State v. Lozano, 144 N.M. 250, 185 P.3d 1100, 2008-NMCA-082 (2008)

April 29, 2008 · Court of Appeals of New Mexico · No. 27,527
144 N.M. 250, 185 P.3d 1100, 2008-NMCA-082


185 P.3d 1100

STATE of New Mexico, Plaintiff-Appellee, v. Marcos F. LOZANO, Defendant-Appellant.

No. 27,527.

Court of Appeals of New Mexico.

April 29, 2008.

*251Gary K. King, Attorney General, Ann M. Harvey, Assistant Attorney General, Santa Fe, NM, for Appellee.

Keithly & English, P.C., Russell Dean Clark, Anthony, NM, for Appellant.



{1} This case is another in which we are called upon to determine whether the State met its burden to demonstrate that its dismissal of a complaint in magistrate court followed by the refiling of the same charge in district court was not done for bad reasons or to circumvent the six-month rule. In contrast to State v. Rayburns, 2008-NMCA-050, 143 N.M. 803, 182 P.3d 786, cert, granted, 2008-NMCERT-004, 144 N.M. 49, 183 P.3d 934 [ (No. 31,021) (April 18, 2008) ], and State v. Carreon, 2006-NMCA-145, 140 N.M. 779, 149 P.3d 95, cert, quashed, 2007-NMCERT-008, 142 N.M. 436, 166 P.3d 1090, we hold that the district court could properly have found that the State’s actions in this case were not done for bad reasons or to circumvent the rule. We therefore affirm the district court’s denial of Defendant’s motion to dismiss and the subsequent judgment and sentence following Defendant’s conditional plea.

{2} We recently stated the standard of review for this issue in Rayburns, 2008-NMCA-050, ¶ 7. While we review de novo a district court’s application of the six-month rule, we review questions of historical fact, such as the existence of the prosecutor’s good faith intentions, with the deference of the substantial evidence standard. Id.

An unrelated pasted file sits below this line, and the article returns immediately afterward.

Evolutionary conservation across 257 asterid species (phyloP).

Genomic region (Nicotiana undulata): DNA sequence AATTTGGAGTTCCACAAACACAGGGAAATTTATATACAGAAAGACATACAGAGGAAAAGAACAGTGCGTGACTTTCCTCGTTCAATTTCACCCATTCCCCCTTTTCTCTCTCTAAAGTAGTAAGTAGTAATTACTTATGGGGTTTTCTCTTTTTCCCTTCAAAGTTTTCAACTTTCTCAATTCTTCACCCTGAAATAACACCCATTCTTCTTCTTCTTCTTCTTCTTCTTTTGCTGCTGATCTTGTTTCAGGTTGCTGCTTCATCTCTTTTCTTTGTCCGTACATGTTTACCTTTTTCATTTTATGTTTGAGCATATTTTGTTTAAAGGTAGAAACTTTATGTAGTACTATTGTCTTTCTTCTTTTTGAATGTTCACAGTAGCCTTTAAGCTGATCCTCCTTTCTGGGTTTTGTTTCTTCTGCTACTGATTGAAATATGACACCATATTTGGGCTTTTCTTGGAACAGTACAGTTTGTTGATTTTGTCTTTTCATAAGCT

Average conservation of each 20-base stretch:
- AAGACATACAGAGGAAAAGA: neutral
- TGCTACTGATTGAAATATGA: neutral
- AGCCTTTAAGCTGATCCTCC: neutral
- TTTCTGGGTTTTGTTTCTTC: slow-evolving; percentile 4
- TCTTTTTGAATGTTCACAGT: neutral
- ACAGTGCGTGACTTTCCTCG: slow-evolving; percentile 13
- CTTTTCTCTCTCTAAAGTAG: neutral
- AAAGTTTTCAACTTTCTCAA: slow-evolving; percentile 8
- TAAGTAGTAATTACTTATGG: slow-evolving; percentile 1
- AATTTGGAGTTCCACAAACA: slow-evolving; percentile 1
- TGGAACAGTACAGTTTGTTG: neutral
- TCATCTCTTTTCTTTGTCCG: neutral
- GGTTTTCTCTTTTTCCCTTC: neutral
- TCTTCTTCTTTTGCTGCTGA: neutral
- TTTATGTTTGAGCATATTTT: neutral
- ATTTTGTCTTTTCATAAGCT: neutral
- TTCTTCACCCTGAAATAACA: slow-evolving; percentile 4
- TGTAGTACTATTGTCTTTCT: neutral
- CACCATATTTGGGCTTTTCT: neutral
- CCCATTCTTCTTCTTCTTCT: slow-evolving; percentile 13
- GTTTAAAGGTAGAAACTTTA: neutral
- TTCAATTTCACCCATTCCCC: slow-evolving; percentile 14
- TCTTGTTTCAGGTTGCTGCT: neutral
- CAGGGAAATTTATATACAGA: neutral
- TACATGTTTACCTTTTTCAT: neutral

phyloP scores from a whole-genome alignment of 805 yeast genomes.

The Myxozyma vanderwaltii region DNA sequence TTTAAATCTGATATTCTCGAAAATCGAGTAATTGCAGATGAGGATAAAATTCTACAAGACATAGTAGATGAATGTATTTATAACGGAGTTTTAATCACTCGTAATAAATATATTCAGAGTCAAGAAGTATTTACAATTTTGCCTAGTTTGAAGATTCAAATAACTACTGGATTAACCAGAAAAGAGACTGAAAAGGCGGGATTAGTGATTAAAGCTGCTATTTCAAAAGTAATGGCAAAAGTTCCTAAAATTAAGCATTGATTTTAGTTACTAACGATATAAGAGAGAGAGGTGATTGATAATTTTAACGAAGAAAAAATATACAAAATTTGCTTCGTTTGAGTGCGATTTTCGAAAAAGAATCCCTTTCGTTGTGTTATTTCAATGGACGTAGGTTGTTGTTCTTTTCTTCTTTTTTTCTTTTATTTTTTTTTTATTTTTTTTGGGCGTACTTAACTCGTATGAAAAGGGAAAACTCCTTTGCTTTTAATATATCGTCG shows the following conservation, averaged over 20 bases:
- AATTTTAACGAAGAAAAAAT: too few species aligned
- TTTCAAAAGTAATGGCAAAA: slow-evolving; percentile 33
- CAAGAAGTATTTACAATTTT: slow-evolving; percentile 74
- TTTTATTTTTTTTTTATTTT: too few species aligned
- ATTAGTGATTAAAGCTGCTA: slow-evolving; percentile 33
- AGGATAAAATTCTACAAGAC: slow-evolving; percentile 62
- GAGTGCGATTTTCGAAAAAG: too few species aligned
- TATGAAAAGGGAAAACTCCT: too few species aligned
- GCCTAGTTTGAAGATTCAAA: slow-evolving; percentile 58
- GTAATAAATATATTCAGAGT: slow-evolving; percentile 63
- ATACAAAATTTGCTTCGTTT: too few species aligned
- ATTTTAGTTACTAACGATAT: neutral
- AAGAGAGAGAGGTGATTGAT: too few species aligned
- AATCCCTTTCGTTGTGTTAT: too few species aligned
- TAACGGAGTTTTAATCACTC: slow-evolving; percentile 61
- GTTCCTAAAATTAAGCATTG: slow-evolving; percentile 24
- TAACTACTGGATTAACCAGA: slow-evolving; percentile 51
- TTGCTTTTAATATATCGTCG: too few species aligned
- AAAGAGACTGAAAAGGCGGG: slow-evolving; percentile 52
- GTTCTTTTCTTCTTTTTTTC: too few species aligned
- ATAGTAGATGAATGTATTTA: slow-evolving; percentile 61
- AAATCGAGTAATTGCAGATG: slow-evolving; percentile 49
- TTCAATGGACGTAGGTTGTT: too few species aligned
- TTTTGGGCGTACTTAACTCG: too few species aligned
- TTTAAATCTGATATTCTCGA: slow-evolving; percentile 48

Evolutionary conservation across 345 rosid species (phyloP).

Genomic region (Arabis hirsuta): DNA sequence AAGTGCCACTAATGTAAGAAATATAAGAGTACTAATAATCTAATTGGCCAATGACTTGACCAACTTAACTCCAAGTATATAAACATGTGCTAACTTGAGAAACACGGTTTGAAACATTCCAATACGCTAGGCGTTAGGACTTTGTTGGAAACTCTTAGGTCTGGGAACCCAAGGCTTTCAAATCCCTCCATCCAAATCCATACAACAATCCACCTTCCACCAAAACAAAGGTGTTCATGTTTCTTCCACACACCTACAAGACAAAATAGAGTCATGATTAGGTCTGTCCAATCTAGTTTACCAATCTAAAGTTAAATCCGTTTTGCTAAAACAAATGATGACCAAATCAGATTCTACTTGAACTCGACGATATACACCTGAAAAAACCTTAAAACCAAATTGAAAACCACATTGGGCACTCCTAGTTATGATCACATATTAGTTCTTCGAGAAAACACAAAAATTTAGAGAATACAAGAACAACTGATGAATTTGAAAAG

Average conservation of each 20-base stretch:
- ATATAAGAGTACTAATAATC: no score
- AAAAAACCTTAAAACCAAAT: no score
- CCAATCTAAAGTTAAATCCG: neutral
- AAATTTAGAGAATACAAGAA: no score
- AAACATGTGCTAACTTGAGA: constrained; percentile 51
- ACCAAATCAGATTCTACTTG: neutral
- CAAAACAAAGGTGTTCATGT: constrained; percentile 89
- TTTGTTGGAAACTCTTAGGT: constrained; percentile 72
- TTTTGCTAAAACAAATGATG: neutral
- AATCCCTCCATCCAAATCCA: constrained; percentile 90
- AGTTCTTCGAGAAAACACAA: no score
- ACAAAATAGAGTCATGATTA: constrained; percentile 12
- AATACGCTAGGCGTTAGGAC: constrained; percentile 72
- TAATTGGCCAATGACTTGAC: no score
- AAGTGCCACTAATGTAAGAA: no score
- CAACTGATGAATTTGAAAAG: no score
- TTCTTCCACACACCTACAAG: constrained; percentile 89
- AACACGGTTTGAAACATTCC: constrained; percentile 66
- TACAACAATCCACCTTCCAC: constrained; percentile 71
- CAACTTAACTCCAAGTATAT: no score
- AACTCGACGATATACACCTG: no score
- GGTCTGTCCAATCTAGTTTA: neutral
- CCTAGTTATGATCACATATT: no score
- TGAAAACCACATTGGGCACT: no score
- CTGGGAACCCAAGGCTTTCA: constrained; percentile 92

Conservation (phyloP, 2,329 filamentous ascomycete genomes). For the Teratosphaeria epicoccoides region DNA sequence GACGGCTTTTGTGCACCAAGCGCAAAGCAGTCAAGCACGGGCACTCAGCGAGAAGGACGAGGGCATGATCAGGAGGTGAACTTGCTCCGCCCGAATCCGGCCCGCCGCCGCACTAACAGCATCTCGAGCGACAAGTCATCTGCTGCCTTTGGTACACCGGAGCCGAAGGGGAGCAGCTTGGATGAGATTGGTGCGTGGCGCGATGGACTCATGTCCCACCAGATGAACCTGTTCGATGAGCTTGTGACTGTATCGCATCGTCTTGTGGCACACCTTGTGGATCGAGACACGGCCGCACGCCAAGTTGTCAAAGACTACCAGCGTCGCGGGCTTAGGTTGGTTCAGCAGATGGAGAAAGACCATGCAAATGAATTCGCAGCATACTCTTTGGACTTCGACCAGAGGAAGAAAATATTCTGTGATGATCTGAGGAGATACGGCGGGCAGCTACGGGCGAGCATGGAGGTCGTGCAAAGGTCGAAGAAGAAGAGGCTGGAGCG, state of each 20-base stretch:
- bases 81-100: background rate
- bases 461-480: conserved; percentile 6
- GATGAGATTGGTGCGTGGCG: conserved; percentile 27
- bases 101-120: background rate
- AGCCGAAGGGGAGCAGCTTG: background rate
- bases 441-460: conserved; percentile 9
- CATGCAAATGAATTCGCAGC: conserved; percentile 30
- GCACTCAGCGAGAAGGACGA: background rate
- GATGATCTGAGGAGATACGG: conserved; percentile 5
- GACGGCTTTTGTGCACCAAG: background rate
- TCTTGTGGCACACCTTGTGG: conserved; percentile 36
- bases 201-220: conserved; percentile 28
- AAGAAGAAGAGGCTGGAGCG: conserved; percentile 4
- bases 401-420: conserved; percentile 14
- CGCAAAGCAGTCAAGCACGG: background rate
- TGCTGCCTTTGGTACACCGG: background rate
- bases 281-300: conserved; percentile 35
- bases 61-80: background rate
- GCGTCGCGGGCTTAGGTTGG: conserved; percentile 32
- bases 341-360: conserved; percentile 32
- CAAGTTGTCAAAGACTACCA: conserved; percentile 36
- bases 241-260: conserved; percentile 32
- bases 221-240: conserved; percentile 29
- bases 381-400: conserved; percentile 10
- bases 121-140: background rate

{3} Our cases have long held that the state may ordinarily dismiss and refile charges at its discretion and that the six-month rule will be calculated based on the new charges. See State ex rel. Delgado v. Stanley, 83 N.M. 626, 627-28, 495 P.2d 1073, 1074-75 (1972). However, we have always reserved the right to go behind that discretion to determine whether the state’s actions were taken to circumvent the rule or for other improper motives. Id.; see State v. Ahasteen, 1998-NMCA-158, ¶ 22, 126 N.M. 238, 968 P.2d 328. If so, we have ruled that the six-month rule will run from the filing of the original charges, usually resulting in the dismissal of the new charges. Rayburns, 2008-NMCA-050, ¶¶ 19, 22; Carreon, 2006-NMCA-145, ¶ 11, 140 N.M. 779, 149 P.3d 95; see State v. Bolton, 1997-NMCA-007, ¶ 11, 122 N.M. 831, 932 P.2d 1075.